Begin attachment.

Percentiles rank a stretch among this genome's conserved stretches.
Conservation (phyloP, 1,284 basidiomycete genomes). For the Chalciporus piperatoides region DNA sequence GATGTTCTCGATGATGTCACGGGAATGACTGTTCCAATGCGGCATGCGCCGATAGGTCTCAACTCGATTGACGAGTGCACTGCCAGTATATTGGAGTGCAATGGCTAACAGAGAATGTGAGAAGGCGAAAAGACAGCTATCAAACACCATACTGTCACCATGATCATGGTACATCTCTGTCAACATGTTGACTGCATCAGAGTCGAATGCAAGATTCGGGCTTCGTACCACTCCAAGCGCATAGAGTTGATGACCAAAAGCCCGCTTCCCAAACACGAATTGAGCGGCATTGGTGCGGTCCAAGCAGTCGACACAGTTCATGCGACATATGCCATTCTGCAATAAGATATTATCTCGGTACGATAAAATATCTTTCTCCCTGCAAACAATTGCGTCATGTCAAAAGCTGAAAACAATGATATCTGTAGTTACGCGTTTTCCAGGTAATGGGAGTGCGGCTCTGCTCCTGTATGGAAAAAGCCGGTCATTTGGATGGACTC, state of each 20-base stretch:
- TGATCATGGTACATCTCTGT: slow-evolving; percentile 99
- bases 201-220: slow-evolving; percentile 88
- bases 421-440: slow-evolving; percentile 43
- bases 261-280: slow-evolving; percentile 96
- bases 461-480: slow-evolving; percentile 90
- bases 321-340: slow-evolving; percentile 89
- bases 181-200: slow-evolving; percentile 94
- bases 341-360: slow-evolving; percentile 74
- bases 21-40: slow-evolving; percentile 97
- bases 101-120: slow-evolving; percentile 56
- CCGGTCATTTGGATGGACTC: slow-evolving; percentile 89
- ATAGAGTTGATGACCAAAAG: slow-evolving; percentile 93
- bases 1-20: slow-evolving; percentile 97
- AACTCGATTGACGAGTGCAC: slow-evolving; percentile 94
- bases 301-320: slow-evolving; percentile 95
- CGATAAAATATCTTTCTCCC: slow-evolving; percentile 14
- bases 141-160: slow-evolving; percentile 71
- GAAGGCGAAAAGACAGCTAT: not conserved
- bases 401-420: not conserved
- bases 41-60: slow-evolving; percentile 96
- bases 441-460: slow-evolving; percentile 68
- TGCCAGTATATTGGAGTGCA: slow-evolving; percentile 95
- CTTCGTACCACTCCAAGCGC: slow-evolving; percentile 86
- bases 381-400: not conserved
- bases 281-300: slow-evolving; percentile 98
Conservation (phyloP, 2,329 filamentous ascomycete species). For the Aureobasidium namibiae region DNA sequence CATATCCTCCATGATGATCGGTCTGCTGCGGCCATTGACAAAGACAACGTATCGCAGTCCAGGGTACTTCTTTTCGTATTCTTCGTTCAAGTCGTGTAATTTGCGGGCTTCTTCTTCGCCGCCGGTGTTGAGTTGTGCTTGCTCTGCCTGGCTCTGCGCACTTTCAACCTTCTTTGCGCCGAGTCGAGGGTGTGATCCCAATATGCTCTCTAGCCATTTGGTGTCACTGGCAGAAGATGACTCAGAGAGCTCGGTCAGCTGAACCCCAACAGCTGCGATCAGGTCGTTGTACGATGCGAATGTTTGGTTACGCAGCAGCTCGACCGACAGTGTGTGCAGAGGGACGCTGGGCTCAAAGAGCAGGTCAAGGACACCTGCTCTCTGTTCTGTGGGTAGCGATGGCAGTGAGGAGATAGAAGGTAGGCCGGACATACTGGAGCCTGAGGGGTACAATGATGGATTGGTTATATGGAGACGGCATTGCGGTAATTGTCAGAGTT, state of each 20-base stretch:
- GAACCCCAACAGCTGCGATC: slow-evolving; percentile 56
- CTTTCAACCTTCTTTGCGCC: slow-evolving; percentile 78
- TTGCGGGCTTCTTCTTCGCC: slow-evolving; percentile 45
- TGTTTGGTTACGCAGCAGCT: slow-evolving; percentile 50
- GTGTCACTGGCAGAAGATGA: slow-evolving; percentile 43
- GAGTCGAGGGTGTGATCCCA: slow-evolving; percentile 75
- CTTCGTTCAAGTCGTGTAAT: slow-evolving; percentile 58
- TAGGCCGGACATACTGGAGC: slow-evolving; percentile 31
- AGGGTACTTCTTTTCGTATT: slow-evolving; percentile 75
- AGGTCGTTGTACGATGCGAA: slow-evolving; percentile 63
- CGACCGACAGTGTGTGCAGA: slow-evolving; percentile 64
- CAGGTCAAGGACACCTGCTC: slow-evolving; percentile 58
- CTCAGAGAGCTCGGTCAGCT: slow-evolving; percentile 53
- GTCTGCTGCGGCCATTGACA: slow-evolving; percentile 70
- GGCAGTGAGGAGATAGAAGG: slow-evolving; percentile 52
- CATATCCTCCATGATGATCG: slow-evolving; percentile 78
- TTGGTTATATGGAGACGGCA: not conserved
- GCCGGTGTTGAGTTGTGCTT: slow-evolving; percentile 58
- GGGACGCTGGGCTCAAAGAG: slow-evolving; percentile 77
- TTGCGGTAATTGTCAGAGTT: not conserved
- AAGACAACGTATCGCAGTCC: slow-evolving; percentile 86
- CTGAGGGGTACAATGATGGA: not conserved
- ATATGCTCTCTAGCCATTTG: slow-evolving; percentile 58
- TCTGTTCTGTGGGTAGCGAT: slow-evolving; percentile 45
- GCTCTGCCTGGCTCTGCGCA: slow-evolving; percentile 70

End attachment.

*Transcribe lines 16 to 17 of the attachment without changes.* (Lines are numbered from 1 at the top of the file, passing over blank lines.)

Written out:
- AACTCGATTGACGAGTGCAC: slow-evolving; percentile 94
- bases 301-320: slow-evolving; percentile 95